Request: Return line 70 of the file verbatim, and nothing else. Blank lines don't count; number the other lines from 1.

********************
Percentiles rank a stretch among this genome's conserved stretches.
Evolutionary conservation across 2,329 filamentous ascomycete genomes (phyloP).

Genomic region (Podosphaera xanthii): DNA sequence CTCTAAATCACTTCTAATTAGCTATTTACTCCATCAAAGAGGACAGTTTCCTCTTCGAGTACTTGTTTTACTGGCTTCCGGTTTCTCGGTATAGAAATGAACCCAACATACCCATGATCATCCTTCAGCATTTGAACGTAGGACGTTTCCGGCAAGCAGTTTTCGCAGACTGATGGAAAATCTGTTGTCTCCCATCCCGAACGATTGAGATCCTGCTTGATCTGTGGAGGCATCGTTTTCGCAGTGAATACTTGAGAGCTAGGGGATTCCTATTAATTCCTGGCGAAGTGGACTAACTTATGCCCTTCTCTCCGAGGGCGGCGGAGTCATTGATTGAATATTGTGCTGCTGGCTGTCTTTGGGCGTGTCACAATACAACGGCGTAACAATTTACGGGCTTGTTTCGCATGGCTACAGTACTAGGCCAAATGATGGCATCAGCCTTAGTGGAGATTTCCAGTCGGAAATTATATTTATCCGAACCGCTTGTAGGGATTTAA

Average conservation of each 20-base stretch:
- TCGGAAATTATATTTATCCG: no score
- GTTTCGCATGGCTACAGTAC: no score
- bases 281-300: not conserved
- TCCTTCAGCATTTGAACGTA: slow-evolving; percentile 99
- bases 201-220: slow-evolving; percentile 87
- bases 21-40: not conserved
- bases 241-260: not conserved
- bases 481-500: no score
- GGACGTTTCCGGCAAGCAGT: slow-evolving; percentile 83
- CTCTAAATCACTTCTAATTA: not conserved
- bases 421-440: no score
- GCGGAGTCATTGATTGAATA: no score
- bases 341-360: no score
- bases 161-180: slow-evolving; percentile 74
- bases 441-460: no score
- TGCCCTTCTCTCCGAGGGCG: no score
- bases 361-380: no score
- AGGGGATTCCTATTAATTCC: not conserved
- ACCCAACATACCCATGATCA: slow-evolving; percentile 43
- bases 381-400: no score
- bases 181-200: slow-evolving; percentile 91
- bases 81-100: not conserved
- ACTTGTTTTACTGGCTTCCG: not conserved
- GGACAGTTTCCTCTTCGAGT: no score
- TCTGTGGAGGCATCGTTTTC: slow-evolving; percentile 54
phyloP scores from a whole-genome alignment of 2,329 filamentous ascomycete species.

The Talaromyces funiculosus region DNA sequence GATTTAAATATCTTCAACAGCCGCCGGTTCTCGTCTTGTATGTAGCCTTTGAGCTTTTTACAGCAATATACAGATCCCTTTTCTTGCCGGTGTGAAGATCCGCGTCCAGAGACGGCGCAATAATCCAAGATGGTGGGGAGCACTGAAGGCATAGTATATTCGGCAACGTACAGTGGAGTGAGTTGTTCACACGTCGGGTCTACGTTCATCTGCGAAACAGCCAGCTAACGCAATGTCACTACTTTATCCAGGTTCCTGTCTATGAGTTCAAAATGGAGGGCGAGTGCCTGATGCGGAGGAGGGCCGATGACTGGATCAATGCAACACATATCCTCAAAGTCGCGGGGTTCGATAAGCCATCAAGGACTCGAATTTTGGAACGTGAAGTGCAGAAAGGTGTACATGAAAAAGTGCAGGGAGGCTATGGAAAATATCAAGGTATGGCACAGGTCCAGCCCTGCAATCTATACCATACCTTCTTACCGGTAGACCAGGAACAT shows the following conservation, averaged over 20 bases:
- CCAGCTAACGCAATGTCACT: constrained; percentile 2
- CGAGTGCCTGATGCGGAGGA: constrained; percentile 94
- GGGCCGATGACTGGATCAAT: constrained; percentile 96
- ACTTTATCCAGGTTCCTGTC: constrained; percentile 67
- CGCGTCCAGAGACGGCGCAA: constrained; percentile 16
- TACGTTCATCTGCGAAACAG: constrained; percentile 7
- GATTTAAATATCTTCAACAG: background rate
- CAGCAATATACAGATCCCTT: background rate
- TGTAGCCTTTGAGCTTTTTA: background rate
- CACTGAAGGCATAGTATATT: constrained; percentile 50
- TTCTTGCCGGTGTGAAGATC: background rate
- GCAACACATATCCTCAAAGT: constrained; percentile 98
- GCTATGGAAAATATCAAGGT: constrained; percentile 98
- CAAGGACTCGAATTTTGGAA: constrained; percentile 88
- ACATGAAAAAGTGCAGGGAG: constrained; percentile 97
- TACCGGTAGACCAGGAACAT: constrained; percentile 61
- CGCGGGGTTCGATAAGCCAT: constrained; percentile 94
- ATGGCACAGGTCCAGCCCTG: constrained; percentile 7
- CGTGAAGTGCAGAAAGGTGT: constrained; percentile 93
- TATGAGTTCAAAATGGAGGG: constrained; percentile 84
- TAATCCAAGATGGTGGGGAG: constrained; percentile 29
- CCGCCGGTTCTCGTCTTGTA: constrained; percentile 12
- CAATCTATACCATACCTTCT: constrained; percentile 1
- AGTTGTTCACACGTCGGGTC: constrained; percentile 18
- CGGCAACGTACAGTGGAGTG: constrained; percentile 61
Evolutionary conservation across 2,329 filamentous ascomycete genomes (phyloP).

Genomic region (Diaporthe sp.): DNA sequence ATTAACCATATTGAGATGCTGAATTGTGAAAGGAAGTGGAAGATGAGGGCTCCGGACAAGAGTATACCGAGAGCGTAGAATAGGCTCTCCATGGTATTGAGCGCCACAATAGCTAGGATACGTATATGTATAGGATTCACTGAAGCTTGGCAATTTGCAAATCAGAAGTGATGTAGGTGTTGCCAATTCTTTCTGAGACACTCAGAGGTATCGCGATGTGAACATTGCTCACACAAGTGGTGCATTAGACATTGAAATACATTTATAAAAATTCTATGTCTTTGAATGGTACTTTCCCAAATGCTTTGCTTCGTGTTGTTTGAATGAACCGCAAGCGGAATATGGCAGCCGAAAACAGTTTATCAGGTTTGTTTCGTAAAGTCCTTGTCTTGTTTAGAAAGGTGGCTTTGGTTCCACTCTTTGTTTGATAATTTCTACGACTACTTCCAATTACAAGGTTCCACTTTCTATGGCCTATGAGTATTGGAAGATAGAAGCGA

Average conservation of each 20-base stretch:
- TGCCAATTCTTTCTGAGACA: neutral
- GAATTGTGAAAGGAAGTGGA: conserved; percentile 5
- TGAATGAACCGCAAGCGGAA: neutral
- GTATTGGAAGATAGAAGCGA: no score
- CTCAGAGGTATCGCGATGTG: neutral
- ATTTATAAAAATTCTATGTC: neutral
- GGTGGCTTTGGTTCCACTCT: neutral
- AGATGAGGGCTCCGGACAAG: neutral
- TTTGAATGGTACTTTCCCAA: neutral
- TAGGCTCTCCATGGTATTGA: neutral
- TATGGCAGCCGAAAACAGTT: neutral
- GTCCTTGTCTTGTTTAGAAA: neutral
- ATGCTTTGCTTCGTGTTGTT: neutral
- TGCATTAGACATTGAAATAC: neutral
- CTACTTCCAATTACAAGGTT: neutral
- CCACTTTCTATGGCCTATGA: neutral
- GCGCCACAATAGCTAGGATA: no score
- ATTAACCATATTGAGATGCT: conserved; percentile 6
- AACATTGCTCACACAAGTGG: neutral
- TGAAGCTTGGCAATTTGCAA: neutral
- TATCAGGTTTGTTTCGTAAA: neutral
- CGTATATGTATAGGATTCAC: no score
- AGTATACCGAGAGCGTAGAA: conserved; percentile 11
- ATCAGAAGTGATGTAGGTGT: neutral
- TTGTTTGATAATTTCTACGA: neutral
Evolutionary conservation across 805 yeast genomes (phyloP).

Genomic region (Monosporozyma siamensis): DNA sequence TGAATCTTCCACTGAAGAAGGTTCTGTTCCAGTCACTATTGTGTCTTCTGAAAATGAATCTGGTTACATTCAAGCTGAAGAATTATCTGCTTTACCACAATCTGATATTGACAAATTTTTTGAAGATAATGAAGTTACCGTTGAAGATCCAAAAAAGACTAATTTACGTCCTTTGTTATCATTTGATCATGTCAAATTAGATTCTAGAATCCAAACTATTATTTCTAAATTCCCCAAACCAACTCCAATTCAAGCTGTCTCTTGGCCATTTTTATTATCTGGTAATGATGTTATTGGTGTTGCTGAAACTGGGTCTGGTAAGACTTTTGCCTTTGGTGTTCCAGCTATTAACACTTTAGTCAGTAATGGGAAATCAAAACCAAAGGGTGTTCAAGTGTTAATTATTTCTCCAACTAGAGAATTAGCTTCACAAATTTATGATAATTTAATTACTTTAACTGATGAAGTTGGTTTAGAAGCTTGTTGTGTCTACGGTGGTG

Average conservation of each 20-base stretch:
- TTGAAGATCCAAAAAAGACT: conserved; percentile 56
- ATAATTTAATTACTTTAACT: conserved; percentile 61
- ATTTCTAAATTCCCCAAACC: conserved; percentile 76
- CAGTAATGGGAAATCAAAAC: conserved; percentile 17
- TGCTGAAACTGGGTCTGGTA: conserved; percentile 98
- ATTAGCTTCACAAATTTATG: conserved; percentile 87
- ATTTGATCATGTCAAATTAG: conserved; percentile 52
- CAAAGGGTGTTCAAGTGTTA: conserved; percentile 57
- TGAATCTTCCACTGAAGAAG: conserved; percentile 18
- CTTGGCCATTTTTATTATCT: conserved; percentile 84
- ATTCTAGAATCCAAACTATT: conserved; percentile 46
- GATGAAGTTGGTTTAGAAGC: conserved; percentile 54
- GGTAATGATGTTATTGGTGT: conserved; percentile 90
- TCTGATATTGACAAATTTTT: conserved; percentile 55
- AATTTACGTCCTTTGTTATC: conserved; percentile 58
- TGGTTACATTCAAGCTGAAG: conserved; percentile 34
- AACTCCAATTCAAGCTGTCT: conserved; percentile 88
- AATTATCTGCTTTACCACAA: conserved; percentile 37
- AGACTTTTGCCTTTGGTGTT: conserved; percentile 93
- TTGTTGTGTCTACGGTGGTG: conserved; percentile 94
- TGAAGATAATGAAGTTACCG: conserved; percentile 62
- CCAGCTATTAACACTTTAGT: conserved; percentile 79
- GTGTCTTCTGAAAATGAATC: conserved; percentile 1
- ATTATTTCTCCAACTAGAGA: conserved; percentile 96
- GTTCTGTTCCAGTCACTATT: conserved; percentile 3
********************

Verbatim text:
- TATGGCAGCCGAAAACAGTT: neutral